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vur Janban Corrtspoubcni.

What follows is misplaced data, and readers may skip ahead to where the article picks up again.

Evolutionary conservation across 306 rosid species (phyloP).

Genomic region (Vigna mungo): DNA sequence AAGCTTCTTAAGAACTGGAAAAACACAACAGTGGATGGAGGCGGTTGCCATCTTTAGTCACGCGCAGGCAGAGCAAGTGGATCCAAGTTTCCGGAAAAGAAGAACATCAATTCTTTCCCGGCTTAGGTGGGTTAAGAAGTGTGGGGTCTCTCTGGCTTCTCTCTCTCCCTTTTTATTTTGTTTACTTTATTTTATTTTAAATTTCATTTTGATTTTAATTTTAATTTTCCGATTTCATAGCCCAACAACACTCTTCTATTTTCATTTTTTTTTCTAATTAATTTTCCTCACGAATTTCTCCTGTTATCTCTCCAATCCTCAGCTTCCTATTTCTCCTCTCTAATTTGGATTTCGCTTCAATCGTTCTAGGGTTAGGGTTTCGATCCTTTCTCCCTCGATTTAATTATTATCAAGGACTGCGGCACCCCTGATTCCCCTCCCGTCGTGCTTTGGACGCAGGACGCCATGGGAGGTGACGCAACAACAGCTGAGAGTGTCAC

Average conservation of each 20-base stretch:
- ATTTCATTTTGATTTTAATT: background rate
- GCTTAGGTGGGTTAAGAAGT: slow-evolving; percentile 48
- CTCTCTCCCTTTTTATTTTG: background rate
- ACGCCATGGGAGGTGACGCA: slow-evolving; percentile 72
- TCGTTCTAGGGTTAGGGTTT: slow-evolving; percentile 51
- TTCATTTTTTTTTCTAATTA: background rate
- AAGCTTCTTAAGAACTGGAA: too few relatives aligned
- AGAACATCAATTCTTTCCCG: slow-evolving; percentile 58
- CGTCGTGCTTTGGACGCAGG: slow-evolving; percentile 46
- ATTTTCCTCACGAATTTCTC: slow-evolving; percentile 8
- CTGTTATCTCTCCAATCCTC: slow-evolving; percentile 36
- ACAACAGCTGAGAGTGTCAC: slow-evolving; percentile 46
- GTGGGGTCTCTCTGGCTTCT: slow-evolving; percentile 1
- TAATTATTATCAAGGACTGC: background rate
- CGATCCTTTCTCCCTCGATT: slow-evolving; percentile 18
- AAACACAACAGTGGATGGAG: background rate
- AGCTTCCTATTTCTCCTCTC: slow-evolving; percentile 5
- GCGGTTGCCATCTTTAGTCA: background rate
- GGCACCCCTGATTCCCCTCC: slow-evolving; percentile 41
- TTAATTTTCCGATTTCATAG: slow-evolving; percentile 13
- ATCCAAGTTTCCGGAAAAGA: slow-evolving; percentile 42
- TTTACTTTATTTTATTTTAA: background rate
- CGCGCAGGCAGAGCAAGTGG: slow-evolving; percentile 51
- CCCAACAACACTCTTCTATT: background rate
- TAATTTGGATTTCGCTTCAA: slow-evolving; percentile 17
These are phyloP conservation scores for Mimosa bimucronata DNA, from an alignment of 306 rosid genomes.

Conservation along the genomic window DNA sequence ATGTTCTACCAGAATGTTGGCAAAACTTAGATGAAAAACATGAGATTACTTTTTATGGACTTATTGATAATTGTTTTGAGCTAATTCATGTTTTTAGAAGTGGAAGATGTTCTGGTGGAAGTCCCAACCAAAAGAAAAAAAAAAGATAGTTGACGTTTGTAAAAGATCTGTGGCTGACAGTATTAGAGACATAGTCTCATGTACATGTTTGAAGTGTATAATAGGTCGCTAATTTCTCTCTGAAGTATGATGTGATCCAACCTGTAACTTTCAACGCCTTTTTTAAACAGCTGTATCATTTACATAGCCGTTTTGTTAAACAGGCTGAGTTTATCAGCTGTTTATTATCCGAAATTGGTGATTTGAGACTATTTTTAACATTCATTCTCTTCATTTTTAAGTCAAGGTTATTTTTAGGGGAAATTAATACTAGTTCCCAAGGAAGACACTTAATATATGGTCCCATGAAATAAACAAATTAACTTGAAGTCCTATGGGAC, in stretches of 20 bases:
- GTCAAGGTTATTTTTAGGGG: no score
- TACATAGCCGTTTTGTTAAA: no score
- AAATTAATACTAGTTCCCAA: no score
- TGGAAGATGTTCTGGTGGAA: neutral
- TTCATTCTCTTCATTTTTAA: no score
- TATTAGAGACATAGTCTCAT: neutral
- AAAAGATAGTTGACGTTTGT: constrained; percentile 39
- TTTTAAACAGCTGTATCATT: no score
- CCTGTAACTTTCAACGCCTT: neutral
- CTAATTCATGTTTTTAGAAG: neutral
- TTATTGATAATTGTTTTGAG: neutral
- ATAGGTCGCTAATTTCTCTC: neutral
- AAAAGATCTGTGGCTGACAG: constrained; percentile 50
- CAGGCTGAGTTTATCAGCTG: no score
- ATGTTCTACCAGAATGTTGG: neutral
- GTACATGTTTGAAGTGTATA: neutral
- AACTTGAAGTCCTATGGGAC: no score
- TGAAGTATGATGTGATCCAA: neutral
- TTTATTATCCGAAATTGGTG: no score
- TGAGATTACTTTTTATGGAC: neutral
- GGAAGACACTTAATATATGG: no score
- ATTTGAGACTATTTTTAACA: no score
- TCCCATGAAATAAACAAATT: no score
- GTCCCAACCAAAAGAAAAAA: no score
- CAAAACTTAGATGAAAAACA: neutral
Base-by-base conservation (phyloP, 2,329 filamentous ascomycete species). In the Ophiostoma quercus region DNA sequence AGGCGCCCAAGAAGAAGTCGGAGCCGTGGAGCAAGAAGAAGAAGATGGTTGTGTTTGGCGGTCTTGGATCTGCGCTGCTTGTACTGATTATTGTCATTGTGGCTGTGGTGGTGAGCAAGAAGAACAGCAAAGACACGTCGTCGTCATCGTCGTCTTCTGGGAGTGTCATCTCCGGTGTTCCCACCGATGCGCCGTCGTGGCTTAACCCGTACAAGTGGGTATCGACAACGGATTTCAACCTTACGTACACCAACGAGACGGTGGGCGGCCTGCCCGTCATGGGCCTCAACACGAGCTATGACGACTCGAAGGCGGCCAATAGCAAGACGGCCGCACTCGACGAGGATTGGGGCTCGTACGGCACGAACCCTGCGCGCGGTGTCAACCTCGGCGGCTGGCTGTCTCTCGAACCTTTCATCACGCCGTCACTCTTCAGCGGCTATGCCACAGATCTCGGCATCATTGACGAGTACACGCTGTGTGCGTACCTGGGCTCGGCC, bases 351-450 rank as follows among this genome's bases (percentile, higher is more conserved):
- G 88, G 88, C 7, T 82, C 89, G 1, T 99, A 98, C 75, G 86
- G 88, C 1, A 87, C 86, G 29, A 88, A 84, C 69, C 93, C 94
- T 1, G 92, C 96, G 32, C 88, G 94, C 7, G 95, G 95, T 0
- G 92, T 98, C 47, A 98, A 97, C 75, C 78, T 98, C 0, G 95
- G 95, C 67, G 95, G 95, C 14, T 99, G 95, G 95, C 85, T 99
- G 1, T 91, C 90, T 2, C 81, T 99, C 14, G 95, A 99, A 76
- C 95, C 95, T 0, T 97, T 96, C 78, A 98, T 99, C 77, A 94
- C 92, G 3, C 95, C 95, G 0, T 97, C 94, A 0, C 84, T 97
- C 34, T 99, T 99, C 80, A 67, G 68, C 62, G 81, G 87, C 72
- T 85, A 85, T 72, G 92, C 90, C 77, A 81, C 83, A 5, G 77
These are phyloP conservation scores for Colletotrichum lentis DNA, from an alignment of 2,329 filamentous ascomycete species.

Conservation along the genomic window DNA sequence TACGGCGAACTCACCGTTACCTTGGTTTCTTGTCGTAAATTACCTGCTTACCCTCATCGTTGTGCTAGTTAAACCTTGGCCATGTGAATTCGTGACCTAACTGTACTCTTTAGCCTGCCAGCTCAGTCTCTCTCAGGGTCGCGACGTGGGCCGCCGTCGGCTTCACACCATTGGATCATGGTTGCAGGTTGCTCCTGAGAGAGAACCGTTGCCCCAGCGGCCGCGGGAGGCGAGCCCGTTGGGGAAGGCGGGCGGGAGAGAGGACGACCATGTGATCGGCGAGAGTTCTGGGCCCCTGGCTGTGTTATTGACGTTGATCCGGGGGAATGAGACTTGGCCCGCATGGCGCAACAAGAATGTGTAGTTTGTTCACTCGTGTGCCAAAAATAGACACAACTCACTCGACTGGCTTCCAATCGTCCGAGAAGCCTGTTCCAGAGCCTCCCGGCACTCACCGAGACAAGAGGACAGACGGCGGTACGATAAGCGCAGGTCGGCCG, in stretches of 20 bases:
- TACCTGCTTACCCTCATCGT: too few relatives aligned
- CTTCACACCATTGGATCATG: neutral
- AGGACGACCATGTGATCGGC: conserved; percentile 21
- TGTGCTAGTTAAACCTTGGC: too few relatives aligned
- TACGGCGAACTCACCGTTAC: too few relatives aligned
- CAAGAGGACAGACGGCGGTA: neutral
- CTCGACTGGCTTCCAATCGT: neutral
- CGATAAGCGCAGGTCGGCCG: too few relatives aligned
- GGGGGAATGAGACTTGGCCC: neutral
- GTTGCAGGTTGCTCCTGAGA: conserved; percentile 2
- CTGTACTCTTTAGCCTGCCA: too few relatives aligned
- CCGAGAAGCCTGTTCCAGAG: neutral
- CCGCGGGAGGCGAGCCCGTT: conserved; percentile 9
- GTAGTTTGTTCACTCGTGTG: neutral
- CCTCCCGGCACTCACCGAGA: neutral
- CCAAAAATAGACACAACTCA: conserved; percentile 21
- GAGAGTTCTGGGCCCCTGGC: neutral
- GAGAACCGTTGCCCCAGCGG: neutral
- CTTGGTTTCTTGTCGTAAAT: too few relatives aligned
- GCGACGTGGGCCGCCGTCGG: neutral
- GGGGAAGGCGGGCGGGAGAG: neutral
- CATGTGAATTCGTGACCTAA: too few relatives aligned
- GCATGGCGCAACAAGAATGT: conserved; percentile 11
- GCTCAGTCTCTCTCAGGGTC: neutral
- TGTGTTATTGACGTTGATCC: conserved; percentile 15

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iBURNING OF THE OPERA COMIQUE IN PARIS. TERRIBLE SCENES. The Daily -Yea's Pa:is correspondent telegraphed as follows on Wednesday night:—" About a fort- night ago M. Steeriaokera called attention in the Chamber to the dangerous state of the Opera Comique Theatre witn its windy passages and single narrow staircase for the public of the boxes and galleries. As to the staircase to the green-room and dressing-rooms it was hardly wider than a ladder, noarly as steep, and just above the flies, so that if a lire broke out behind the scenes nobody who was in the apartments above-named could escape. It was admitted that all JVC. Steenackers bad said was true, but an opera house could not bo changed in a day, and it was impossible to widen that of the Opera Comique. There were but two sets of stairs in the whole building, and they were narrow, for the simple reason that an inch more space could not be allowed them. However, the police regulations already existing would be rigidly enforced to prevent the possibility of fire. Whether they were or were not allowed to remain a dead letter we shall see when inquiry has been made as to the causes which have, as I write, reduced the theatre in which Auber brought out all his operatic works to a heap of cinders. To-night (Wednesday) at about half-past nine o'clock, I was startled by the fierce, lurid light that was projected into the office of the Daily News in the Rue de Quatre Septembre. On opening a window, the north wind, which has been blowing, sent in a shower, not of sparks, but of burning lumps of charcoal. Behind the houses opposite arose the greatest fire that I think I ever saw in all my life. When I ran down into the street there was a scene of the moat frightful confusion, owing to the circulation of the Rues de Richelieu, St. Marc, and Feydeau having been stopped, and all the traffic turned into the Rue du Quatre Septembre. The falling embers which came down as thick and hot as if Vesuvius were at work, burned into the hides of many of the horses, which became, m consequence, furiously restive. The strong percherons of the omnibuses reared and tore about regardless of rein and driver's whip, or anything that some courageous bystanders could do. Under the shelter of an umbrella, which I had previously drenched under a water tap, and which the Scotch mist that was falling wouid I hoped keep moist, I proceeded towards the place whence the flames arose. A dense crowd poured in the same direction, and I was taken in the stream which brought me into the Rue St. Marc, close to the Place de l'Opera Comique. It seemed as if flames were shooting horizontally from most of the windows, and a cone of flame from which embers tossed about so as to make it resemble a llU¡"e fiery fountain arose from where the roof had been. There were a few ladders against some windows, and women and children were being taken down by men. 1 Eliwothers throw them- selves out from a topmost story. Sometimes a figure was seen wildly darting past a window across the background of tire, and then it was seen no more. A man in a super's drets came out of an attic, and must have bung on for nearly five minutes by an iron bar. He was rescued in the end, but I should say he was the last who could be saved by a ladder, the flames that kept belching out of every issue being so terrible that nobody could stay even in the space which surrounds three sides of the Opera Comique. When all who had gathered there were driven into the narrow streets opening on the Place de l'Opera Comique, I thought most of those who were near me, and myself among the number, must have been crushed to death. We were caught between one crowd driven back by the scorching heat, and another impelled in a contrary direction by curiosity and a love of excitement. A more terrible spectacle it would be hard to imagine. I was near the wall, and after a few moments squeezed my way into a wine shop, where there were mothers and other relatives of figurantes, some of whom bad been in the concierge's lodge of the opera house when the fire broke out, and others had rushed in through a back and private entrance from the square. One would have said that most of them were paralysed with terror, and with the emotions which crowded upon them in a few moments. When I was there a figurante was carried along who had just left the stage and gone up to her dressing- room. She was frightfully scorched, and in acute pain. There was nothing in the wine shop to alleviate her cruel sufferings until somebody was able to find a little salad oil in a cruet. The dresser told me that there were 150 chorus singers and others on the stage when the fire broke out. It happened towards the end of the first act of Mignon." She, and the women with her, heard glass falling, and thought that it must hava been caused by a hailstorm breaking with I violence over the theatre, which had many skylights. She called to some girls not to mind it, but to make haste and get through their business. As she spoke there was a roar, and a column of flame mounted the stair and burst into the wardrobe room where she was. She was luckily able to escape through the window, which fortunately opened on a gutter, where she remained until she was rescued. Several of those who were with her got out. Some of them in their fright and hurry, knocked each other over, and they must have been all killed save the figurante who was so badly burnt. I suppose I was 25 minutes out of the Daily News Paris office before the fire brigade came on the scene. It was appalling to see the difficulties it had to contend with in advancing through the choked-up street on which I looked. I got away from the wine shop and into another street, also debouching on the Place de l'Opera Comique. There was nothing to be seen but flame and steam. The fire, to judge from the dazzling glow on the houses opposite, and on the sea of human heads, must have been fiercer than ever. Horses were frightened, and had to be goaded in by the bayonets of the Municipal Guards. The pressure caused by an attempt to make a lane gave rise to yelling and imprecation. Sparks fell down the backs of necks, and frenzied cries for help were raised. The crowd showed great pity and good feeling whenever an attempt was made to get an in- jured person through to a chemist's shop. I then went on to the Boulevards, where the bottom parts of the houses were in obscurity and the upper parts like the Alps in sunrise or in a glowing sunset- There was an immense crowd there, and in a short time another fire brigade came along at a rushing pace. The excitement was intense. A good deal of i's was caused by persons whose friends or relatives bad gone to see Mignon.